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November 30, 2014

Previewing SCOTUS argument in Facebook threat case, Elonis v. United States

Images (2)To kick off December, the Supreme Court will hear oral argument in Elonis v. United States to consider application of the federal law prohibiting making threats using the Internet.  Lyle Denniston has this lengthy preview post at SCOTUSblog titled "Social media as a crime scene," and here are excerpts:

There is a way for the Court to decide the case of Elonis v. United States without sorting out just how far First Amendment protection extends to private expression on the Internet. In agreeing to hear the case, the Court added a question about the meaning of the federal law at issue.  If it narrows the reach of that law, it may not need to say anything directly about the First Amendment, although it probably would reduce the law’s scope if it felt that was necessary to avoid having to rule on the constitutional question.

In this case, a thirty-one-year-old man, Anthony Douglas Elonis, who lives in the small Pennsylvania community of Lower Saucon Township, was convicted for postings on Facebook four years ago that prosecutors treated as actual threats of violence. The jury agreed, leading to a guilty verdict and a forty-four-month prison sentence. His messaging came after his wife had left him and he was fired from his job at an amusement park because of one of his postings....

His conviction came under a federal law that makes it a crime to “transmit in interstate or foreign commerce any communication containing any threat to kidnap any person or any threat to injure the person of another.”

The Supreme Court, in fact, has already made at least partly clear — in decisions that go back to 1969 — that the First Amendment does not permit the government to punish for all threats made in communications in the media or in the public square. It has confined prosecution to “true threats,” and has stressed that the law against threatening someone does not apply at all to “political hyperbole” or to “vehement, caustic, or unpleasantly sharp attacks” that cannot be interpreted as “true threats.”

And, in a decision in 2003, the Court attempted to say just what a “true threat” is, legally speaking. It did so in interpreting another federal law that made it a crime to burn a cross with the intent of intimidating someone. That law said any cross-burning, by the act itself, would be proof of an intent to intimidate. A plurality of the Court said that the act alone was not sufficient. “‘True threats,'” that opinion said, “encompass those statements where the speaker means to communicate a serious expression of an intent to commit an act of unlawful violence to a particular individual or group of individuals.”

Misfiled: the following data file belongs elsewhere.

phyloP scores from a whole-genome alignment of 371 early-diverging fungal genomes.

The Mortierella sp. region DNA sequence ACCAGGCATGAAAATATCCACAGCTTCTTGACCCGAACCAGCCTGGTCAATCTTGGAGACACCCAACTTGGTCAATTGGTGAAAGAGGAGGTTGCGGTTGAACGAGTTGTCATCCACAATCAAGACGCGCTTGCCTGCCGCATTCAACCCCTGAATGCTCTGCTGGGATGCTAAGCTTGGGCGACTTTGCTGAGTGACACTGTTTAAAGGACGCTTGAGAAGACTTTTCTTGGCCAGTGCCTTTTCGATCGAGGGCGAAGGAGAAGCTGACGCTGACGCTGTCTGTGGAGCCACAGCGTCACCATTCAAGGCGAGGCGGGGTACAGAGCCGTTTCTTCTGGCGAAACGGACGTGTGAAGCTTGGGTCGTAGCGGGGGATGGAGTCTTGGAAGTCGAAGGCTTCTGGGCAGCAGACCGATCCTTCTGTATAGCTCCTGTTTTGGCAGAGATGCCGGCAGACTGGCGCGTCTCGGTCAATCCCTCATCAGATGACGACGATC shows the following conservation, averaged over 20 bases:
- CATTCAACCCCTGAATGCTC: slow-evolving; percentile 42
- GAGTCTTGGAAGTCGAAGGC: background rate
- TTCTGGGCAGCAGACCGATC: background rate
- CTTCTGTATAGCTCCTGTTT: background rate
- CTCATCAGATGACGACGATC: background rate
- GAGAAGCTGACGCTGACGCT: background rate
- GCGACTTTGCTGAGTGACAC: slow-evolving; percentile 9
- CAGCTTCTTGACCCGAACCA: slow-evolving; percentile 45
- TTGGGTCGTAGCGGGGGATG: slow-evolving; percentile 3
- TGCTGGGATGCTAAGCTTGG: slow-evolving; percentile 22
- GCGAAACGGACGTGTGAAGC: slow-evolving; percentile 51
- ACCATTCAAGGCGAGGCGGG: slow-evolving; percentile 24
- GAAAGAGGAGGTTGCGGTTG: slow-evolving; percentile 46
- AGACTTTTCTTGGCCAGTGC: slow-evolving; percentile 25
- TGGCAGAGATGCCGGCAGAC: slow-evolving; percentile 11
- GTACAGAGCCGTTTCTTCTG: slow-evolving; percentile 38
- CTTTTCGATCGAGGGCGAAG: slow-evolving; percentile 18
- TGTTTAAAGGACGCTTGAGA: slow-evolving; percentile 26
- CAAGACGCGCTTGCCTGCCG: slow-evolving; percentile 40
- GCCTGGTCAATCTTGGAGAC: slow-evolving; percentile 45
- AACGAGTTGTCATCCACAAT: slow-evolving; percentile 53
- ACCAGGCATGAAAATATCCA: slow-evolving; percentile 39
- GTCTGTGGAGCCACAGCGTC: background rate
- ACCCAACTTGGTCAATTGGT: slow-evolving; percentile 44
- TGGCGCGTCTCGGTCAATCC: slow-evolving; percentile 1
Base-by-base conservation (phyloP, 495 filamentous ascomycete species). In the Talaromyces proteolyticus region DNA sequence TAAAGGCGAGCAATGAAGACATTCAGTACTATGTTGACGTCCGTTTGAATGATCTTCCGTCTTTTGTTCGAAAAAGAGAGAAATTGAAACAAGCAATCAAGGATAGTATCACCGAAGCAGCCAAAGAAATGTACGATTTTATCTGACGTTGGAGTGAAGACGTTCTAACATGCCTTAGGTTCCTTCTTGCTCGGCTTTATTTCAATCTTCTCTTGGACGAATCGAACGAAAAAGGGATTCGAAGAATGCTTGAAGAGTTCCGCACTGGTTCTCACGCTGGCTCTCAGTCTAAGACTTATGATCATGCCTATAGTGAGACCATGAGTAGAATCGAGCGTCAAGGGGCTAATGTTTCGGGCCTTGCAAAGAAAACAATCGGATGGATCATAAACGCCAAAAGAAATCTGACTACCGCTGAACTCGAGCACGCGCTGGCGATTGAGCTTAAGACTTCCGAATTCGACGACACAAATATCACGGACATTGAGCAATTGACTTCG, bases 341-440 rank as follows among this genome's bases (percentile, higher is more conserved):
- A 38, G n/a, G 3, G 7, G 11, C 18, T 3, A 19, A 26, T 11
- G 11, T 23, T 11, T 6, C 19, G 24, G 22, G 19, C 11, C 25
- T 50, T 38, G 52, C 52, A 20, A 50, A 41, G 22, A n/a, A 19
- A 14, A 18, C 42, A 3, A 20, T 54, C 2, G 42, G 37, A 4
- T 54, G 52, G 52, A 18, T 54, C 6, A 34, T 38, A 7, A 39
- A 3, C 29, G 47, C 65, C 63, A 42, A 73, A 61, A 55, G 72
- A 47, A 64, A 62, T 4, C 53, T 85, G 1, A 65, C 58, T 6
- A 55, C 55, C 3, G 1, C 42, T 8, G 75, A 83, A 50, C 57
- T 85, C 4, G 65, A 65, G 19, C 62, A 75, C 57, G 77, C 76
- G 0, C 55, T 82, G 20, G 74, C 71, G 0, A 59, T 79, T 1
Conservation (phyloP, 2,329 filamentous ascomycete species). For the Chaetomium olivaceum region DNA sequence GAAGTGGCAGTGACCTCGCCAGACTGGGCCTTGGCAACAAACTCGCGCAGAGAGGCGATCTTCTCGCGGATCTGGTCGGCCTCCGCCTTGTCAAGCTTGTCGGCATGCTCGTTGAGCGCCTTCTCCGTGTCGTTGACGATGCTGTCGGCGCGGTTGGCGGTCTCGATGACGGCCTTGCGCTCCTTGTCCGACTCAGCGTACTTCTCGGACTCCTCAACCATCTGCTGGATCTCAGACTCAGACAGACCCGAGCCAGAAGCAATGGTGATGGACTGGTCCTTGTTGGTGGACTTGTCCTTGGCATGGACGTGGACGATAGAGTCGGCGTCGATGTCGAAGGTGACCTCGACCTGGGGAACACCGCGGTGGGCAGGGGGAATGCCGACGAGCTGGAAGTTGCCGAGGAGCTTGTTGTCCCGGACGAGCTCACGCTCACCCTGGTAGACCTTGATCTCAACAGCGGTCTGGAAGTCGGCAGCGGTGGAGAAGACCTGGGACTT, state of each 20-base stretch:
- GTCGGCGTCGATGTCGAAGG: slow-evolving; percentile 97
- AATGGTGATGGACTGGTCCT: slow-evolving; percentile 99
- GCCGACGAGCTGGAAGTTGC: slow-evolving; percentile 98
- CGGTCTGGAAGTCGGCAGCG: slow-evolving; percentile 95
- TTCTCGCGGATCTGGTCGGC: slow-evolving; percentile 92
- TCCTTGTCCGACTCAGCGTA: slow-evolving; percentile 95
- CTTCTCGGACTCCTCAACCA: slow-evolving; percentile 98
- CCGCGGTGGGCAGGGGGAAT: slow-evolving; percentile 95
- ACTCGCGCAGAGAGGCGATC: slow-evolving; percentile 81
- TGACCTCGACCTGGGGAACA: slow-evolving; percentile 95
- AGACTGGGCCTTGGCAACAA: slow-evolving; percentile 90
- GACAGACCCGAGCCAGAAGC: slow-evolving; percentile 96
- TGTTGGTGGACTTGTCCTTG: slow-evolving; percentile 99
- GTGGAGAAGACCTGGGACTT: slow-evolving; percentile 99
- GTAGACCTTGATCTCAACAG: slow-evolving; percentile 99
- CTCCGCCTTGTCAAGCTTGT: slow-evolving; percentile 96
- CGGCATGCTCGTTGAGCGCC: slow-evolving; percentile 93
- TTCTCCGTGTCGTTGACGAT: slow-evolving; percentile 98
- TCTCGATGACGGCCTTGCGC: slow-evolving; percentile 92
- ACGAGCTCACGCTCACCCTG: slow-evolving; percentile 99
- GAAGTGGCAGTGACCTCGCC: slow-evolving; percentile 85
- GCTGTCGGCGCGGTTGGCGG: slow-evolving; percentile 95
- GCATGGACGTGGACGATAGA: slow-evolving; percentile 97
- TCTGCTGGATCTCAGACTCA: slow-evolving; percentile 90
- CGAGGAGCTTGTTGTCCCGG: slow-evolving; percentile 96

In [Elonis], the Supreme Court has the task of clarifying what a person “means to communicate” when speaking in terms of violence on the Internet, and also what constitutes “an intent” to commit the crime of making an illegal threat.

Basically, this case presents the Court with two choices — first, to look at the issue of intent from a subjective perspective, focusing on the speaker, or to look at it from an objective view, focusing on both the speaker and on a hypothetical “reasonable person” exposed to the message.

Anthony Elonis and his supporters argue that his postings on Facebook were not “true threats” because he actually had no “subjective intent to threaten another person.” If that is the test, a jury would have to make its own assessment of what an Internet user like Elonis did have in mind, examining the specific words used and their context.

The federal government and its supporters, however, argue that Elonis’s statements were judged — and should have been judged — by two measures: first, did he make his statements intentionally (without regard to what he was thinking), and, second, would “a reasonable person” read the words used and their context as conveying to the target of the message that they would be injured or killed?...

The effect of the decision that does emerge almost certainly would be felt in the very public space of such Internet sites as Facebook. For that reason, Elonis is running interference for the Internet as a whole, and especially for those sites where expression is robust, indeed. Much of the discussion in the case, in fact, is on the potential impact on the very provocative postings of rap music, and its fairly common idiom of violence.

November 30, 2014 at 10:17 PM | Permalink


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None may look upon the Virgin Empress of China without being beheaded. The President may not be threatened. Now add the feminist and its male running dogs, in the lawyer profession.

One also recalls, the Supreme Court immunized the police who failed to protect a wife who had a judge's order violated by her super violent husband. He murdered her, as he promised. The police violated the law by not enforcing a judge's order, making their tort a per se tort. So the Supreme Court allowed the agents of the prosecutor to protect an ultra-violent criminal, promising to kill the wife, despite a written judge's order. They are a little hypocritical on this subject, when it comes to a productive male.

Threats should be treated as inchoate crimes, or else dismissed. The main feature of such in the Model Penal Code is "a substantial step in a course of conduct," in other words, not just words but actions, an actus reus.